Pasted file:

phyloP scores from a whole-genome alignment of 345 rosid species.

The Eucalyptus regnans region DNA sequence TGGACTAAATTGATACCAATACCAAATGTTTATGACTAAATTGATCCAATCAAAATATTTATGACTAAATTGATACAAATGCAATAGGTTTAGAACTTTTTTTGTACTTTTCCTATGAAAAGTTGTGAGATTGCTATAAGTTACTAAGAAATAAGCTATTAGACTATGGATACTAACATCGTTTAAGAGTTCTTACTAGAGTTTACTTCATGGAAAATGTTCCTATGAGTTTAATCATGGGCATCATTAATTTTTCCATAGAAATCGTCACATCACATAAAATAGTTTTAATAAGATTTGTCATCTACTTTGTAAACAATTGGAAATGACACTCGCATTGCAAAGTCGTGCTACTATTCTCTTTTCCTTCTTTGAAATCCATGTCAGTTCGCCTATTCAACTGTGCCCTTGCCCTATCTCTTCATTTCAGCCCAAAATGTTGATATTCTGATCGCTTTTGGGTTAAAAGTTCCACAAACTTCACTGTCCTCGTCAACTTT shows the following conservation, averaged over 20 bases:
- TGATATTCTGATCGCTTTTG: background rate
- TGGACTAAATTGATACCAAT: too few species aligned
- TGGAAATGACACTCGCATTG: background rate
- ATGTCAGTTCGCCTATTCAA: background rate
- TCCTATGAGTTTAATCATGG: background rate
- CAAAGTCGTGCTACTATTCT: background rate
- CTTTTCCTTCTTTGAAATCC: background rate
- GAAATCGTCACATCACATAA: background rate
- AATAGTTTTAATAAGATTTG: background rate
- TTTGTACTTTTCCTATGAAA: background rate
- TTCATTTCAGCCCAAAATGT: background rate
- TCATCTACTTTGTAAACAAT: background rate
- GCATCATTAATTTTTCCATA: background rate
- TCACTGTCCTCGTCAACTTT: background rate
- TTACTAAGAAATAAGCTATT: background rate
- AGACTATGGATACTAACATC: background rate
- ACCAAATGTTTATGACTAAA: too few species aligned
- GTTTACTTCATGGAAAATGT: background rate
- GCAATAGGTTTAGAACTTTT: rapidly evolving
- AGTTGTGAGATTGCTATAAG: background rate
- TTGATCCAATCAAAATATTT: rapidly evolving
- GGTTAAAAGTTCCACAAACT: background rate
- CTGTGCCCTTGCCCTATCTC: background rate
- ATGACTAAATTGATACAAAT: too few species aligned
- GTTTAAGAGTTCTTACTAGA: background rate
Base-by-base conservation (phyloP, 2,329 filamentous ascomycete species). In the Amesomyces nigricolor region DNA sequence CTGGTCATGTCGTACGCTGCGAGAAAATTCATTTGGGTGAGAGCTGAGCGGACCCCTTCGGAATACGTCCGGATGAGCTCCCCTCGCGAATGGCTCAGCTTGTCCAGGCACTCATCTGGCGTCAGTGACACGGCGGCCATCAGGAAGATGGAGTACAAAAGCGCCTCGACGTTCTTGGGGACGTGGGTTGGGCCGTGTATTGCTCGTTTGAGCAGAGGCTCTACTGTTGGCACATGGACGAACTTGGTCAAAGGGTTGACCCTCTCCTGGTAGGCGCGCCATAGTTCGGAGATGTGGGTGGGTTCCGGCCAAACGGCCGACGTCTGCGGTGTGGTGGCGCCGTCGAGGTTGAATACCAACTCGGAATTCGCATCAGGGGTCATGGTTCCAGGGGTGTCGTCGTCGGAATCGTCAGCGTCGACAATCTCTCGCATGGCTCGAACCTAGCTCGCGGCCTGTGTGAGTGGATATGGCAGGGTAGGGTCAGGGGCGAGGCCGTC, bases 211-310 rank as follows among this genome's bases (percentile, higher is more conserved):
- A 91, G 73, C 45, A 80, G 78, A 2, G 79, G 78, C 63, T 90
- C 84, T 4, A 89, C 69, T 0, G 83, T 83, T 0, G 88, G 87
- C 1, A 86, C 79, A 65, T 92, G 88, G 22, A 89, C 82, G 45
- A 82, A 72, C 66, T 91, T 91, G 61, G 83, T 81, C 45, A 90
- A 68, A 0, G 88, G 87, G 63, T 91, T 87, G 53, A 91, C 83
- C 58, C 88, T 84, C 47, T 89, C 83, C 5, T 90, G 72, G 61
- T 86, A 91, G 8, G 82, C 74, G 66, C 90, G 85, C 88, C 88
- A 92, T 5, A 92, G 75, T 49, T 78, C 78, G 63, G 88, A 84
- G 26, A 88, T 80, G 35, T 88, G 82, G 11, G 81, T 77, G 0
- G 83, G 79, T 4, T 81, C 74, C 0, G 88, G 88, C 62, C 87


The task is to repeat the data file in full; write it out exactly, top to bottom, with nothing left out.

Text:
phyloP scores from a whole-genome alignment of 345 rosid species.

The Eucalyptus regnans region DNA sequence TGGACTAAATTGATACCAATACCAAATGTTTATGACTAAATTGATCCAATCAAAATATTTATGACTAAATTGATACAAATGCAATAGGTTTAGAACTTTTTTTGTACTTTTCCTATGAAAAGTTGTGAGATTGCTATAAGTTACTAAGAAATAAGCTATTAGACTATGGATACTAACATCGTTTAAGAGTTCTTACTAGAGTTTACTTCATGGAAAATGTTCCTATGAGTTTAATCATGGGCATCATTAATTTTTCCATAGAAATCGTCACATCACATAAAATAGTTTTAATAAGATTTGTCATCTACTTTGTAAACAATTGGAAATGACACTCGCATTGCAAAGTCGTGCTACTATTCTCTTTTCCTTCTTTGAAATCCATGTCAGTTCGCCTATTCAACTGTGCCCTTGCCCTATCTCTTCATTTCAGCCCAAAATGTTGATATTCTGATCGCTTTTGGGTTAAAAGTTCCACAAACTTCACTGTCCTCGTCAACTTT shows the following conservation, averaged over 20 bases:
- TGATATTCTGATCGCTTTTG: background rate
- TGGACTAAATTGATACCAAT: too few species aligned
- TGGAAATGACACTCGCATTG: background rate
- ATGTCAGTTCGCCTATTCAA: background rate
- TCCTATGAGTTTAATCATGG: background rate
- CAAAGTCGTGCTACTATTCT: background rate
- CTTTTCCTTCTTTGAAATCC: background rate
- GAAATCGTCACATCACATAA: background rate
- AATAGTTTTAATAAGATTTG: background rate
- TTTGTACTTTTCCTATGAAA: background rate
- TTCATTTCAGCCCAAAATGT: background rate
- TCATCTACTTTGTAAACAAT: background rate
- GCATCATTAATTTTTCCATA: background rate
- TCACTGTCCTCGTCAACTTT: background rate
- TTACTAAGAAATAAGCTATT: background rate
- AGACTATGGATACTAACATC: background rate
- ACCAAATGTTTATGACTAAA: too few species aligned
- GTTTACTTCATGGAAAATGT: background rate
- GCAATAGGTTTAGAACTTTT: rapidly evolving
- AGTTGTGAGATTGCTATAAG: background rate
- TTGATCCAATCAAAATATTT: rapidly evolving
- GGTTAAAAGTTCCACAAACT: background rate
- CTGTGCCCTTGCCCTATCTC: background rate
- ATGACTAAATTGATACAAAT: too few species aligned
- GTTTAAGAGTTCTTACTAGA: background rate
Base-by-base conservation (phyloP, 2,329 filamentous ascomycete species). In the Amesomyces nigricolor region DNA sequence CTGGTCATGTCGTACGCTGCGAGAAAATTCATTTGGGTGAGAGCTGAGCGGACCCCTTCGGAATACGTCCGGATGAGCTCCCCTCGCGAATGGCTCAGCTTGTCCAGGCACTCATCTGGCGTCAGTGACACGGCGGCCATCAGGAAGATGGAGTACAAAAGCGCCTCGACGTTCTTGGGGACGTGGGTTGGGCCGTGTATTGCTCGTTTGAGCAGAGGCTCTACTGTTGGCACATGGACGAACTTGGTCAAAGGGTTGACCCTCTCCTGGTAGGCGCGCCATAGTTCGGAGATGTGGGTGGGTTCCGGCCAAACGGCCGACGTCTGCGGTGTGGTGGCGCCGTCGAGGTTGAATACCAACTCGGAATTCGCATCAGGGGTCATGGTTCCAGGGGTGTCGTCGTCGGAATCGTCAGCGTCGACAATCTCTCGCATGGCTCGAACCTAGCTCGCGGCCTGTGTGAGTGGATATGGCAGGGTAGGGTCAGGGGCGAGGCCGTC, bases 211-310 rank as follows among this genome's bases (percentile, higher is more conserved):
- A 91, G 73, C 45, A 80, G 78, A 2, G 79, G 78, C 63, T 90
- C 84, T 4, A 89, C 69, T 0, G 83, T 83, T 0, G 88, G 87
- C 1, A 86, C 79, A 65, T 92, G 88, G 22, A 89, C 82, G 45
- A 82, A 72, C 66, T 91, T 91, G 61, G 83, T 81, C 45, A 90
- A 68, A 0, G 88, G 87, G 63, T 91, T 87, G 53, A 91, C 83
- C 58, C 88, T 84, C 47, T 89, C 83, C 5, T 90, G 72, G 61
- T 86, A 91, G 8, G 82, C 74, G 66, C 90, G 85, C 88, C 88
- A 92, T 5, A 92, G 75, T 49, T 78, C 78, G 63, G 88, A 84
- G 26, A 88, T 80, G 35, T 88, G 82, G 11, G 81, T 77, G 0
- G 83, G 79, T 4, T 81, C 74, C 0, G 88, G 88, C 62, C 87